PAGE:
|If you want to know what God thinks of money, just look at who He gives it to!|
... Beauty is one of the rare things which does not lead to doubt of God.
— Jean Anouilh, born o this date in 1910
punj 5th week in her kneecap braces ... Third world footpaths lead to bone fractures ..
8 headline tips to draw readers on social media
How I stopped worrying and learned to murder my darlings
Tell the truth and shame the Devil Shakespeare, Henry IV)
The former East Germany produced a car, the Trabant, which was renowned for its poor quality and erratic performance. Franz, having saved up the amount to buy his Trabant, enters the office, and fills in the form. He passes over the money and gets the receipt. ‘When can I take delivery?’ Franz asks. ‘Ah, comrade, the car is so popular that there is a long long waiting list, but I think I can guarantee that you can take delivery in just five years’ time — in fact, tomorrow morning in five years!’ ‘Oh,’ says Franz, ‘could it be in the afternoon five years from now?’ ‘Yes, that can be arranged. But why in the afternoon?’ ‘The plumber is coming in the morning,’ explains Franz.
In our age there is no such thing as 'keeping out of politics.' All issues are political issues, and politics itself is a mass of lies, evasions, folly, hatred and schizophrenia.
— George Orwell, born on this date in 1903
Supermarkets set to introduce ‘surge-pricing’ in their shops according to demand: Plans would mean ice cream is more expensive on hot days Daily Mail Growing vegetables is a political act.
Why we won't stop the black economy until we do tax reform
In a town full of news, here’s how BillyPenn chooses its stories (and competes with everyone else)
Unlike the Media Dragon, Da Washington Post gets more than a million comments every month, so it’s using AI to tackle them
Michael Pascoe: Happy birthday, GST – time to grow up and tax more food
NSW Electoral Commission given $5.4m to rebuild iVote
Renowned US tech analyst Mark Mahaney has watched the global tech sector for almost 20 years, and there's one lesson that stands out most of all – every five to seven years, a major internet franchise that once seemed bulletproof falls.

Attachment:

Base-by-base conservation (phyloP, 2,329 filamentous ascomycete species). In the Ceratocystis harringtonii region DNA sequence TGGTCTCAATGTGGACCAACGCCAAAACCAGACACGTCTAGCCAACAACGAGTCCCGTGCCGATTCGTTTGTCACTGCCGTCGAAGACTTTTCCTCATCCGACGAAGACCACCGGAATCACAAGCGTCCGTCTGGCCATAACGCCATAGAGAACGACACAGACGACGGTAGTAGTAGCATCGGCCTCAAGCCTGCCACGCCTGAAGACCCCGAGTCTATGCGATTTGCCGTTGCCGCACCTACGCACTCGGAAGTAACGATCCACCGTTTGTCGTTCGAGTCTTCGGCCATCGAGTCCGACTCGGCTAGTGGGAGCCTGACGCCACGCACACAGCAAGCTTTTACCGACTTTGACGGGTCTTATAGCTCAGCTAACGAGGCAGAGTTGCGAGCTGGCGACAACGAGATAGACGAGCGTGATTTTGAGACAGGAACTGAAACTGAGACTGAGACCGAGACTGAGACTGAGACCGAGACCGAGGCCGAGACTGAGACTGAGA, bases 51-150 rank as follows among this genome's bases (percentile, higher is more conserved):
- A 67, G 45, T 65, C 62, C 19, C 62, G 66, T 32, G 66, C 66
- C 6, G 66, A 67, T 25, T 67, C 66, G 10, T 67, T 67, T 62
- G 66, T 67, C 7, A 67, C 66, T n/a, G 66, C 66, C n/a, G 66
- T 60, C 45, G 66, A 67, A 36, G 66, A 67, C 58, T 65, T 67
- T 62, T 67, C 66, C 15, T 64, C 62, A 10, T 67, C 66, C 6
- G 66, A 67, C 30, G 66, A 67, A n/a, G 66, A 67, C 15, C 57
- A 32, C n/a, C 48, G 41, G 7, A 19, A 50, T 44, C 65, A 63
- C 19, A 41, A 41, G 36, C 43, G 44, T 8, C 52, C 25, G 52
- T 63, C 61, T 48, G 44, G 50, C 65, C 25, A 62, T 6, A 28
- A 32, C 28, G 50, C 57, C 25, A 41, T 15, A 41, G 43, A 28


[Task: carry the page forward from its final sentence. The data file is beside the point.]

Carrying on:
"We've seen it with AOL, eBay and now Yahoo. Companies that seemed dominant, especially in the case of AOL and Yahoo, are shells of their former selves," RBC Capital Markets' Mr Mahaney told AFR Weekend while in Melbourne.
"Even eBay was the leading internet retail asset with a market cap greater than Amazon, but now Amazon is 10 times the value of eBay."
It's a lesson that may be applicable to Uber, which this week saw its co-founder and chief executive Travis Kalanick forced to resign after being pressured by investors to step down amid criticisms of his treatment of staff and an internal investigation into the company's toxic culture.
Gizmodo: “Political data gathered on more than 198 million US citizens was exposed this month after a marketing firm contracted by the Republican National Committee stored internal documents on a publicly accessible Amazon server.The data leak contains a wealth of personal information on roughly 61 percent of the US population. Along with home addresses, birthdates, and phone numbers, the records include advanced sentiment analyses used by political groups to predict where individual voters fall on hot-button issues such as gun ownership, stem cell research, and the right to abortion, as well as suspected religious affiliation and ethnicity. The data was amassed from a variety of sources—from the banned subreddit r/fatpeoplehate to American Crossroads, the super PAC co-founded by former White House strategist Karl Rove. Deep Root Analytics, a conservative data firm that identifies audiences for political ads, confirmed ownership of the data to Gizmodo on Friday…”
- 65% of Australian respondents believe a strong reputation for ethical behaviour is a commercial advantage, yet 43% believe people with questionable ethical practices are seen to be promoted